I’m sure most of you are familiar with hummus — the Middle Eastern dip made of pulverized chickpeas (aka garbanzo beans), tahini (sesame seed paste), and olive oil. It’s quite popular these days and you can find it in a multitude of flavors in the grocery store, from roasted garlic to spinach and artichoke.
If you’re a hummus fiend (like me), you probably go through at least one tub of hummus a week. Each tub costs about $3-4, so you’re spending upwards of $12 a month on your hummus addiction.
Stop the insanity and make it yourself. You could be making your own delicious hummus for at least half of what the pre-made brands charge.
Here’s a recipe for hummus that you’ve probably never had, let alone seen on store shelves: Baba Gha-Hummus. Baba Gha-what? It’s a combination of classic chickpea hummus and Baba Ghanoush — another Middle Eastern spread, this one made of roasted eggplant that’s also been blended with tahini, oil, and spices.
Even if you’re not a big fan of eggplant, trust me on this one. The roasted eggplant makes the dip creamy and adds a hint of smokiness. I also like to throw in a little paprika to amp up the smokiness and some lemon juice to add zing (the acidity enhances the other flavors).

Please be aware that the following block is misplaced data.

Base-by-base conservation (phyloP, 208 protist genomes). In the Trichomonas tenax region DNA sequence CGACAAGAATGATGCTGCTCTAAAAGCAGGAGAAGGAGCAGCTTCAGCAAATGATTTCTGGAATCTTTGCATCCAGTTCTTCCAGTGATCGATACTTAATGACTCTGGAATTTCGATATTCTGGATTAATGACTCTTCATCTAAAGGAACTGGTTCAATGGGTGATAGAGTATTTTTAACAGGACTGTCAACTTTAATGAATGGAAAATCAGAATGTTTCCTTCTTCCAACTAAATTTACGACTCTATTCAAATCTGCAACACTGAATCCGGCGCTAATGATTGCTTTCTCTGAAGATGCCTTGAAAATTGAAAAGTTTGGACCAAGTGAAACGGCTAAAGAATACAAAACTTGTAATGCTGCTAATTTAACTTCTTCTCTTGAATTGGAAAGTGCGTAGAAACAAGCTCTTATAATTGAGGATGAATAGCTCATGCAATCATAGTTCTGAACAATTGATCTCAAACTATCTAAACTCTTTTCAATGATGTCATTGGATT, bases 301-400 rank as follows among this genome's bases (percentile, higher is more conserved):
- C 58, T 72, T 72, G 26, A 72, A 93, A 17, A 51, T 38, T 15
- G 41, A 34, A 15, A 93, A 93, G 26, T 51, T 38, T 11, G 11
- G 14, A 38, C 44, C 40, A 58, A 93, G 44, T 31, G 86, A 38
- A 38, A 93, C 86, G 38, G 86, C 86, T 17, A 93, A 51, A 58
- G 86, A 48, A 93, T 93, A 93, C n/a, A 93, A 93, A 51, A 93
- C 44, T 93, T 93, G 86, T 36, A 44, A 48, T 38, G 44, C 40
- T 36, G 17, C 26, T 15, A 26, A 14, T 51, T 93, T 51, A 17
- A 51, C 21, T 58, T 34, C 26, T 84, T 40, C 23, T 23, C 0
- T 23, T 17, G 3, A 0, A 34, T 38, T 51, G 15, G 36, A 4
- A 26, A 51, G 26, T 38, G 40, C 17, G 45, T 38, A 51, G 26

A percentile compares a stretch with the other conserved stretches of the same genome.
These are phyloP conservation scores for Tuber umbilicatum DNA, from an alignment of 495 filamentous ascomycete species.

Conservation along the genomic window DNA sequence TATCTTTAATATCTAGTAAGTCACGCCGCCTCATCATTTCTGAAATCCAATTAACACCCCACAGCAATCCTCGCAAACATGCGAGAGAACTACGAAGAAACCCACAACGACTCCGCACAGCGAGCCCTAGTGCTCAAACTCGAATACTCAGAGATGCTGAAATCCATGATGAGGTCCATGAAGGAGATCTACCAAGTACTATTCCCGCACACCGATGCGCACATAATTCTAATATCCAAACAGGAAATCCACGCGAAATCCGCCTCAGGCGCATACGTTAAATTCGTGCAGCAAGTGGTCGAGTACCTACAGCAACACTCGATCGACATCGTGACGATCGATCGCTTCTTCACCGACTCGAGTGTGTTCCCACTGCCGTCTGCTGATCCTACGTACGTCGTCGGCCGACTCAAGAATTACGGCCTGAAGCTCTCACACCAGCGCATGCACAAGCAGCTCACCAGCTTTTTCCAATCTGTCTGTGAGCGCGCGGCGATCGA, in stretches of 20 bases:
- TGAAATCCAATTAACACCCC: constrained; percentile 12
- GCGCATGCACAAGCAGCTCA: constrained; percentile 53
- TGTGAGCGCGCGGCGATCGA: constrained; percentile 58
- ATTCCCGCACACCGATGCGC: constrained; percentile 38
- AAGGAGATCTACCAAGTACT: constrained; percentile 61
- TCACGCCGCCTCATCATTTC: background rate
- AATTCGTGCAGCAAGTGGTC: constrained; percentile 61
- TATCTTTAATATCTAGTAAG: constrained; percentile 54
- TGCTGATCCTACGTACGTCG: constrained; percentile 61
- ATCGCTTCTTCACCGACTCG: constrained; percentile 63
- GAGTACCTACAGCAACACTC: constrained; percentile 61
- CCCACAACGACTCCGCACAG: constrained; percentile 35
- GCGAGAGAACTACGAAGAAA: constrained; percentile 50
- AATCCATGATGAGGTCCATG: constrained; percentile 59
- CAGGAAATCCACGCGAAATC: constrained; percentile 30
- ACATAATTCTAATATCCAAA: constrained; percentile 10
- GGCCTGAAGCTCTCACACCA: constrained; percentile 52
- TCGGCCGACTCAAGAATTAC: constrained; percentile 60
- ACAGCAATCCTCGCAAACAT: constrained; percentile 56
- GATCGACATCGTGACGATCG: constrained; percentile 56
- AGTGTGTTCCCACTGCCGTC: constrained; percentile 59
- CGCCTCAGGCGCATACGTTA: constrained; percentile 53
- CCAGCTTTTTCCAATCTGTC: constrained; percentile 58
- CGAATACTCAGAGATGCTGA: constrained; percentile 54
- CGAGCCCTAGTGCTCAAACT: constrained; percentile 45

The recipe calls for olive oil — healthy in moderation, but containing about 120 calories per tablespoon. To lighten the recipe up a little, substitute water for half of the olive oil.
Baba Gha-Hummus (Eggplant-Chickpea Spread)
Makes about 3-4 cups
Preheat oven to 375 degrees.
Cut off the top of the eggplant and cut it in half lengthwise. Drizzle some olive oil on the bottom of a baking sheet pan, place the eggplant halves face down on the pan, then spread some oil on top of the eggplant skin.
Bake for 30 minutes or until the eggplant is tender (press down on the skin with a spatula to check; it should slightly cave in).
Remove from oven, turn eggplant over and let sit at room temperature until they’re cool enough to handle. When cooled, scoop out the roasted flesh and discard the skin.
In the bowl of a food processor or blender, add the chickpeas and pulse a few times to chop them up. Add in the eggplant, tahini, spices, garlic, lemon juice, and a pinch of salt and pepper. Process until smooth, scraping down the bowl once or twice. With the motor running, drizzle in the 3 tablespoons olive oil, adding more oil (or water) to smooth it out further.Taste and season with more spices, lemon juice, or salt and pepper if needed. Keep in mind, the flavor will enhance after it sits in the fridge for a few hours, and it tastes even better the next day.
Serve with toasted pita, pita chips, or vegetable crudités.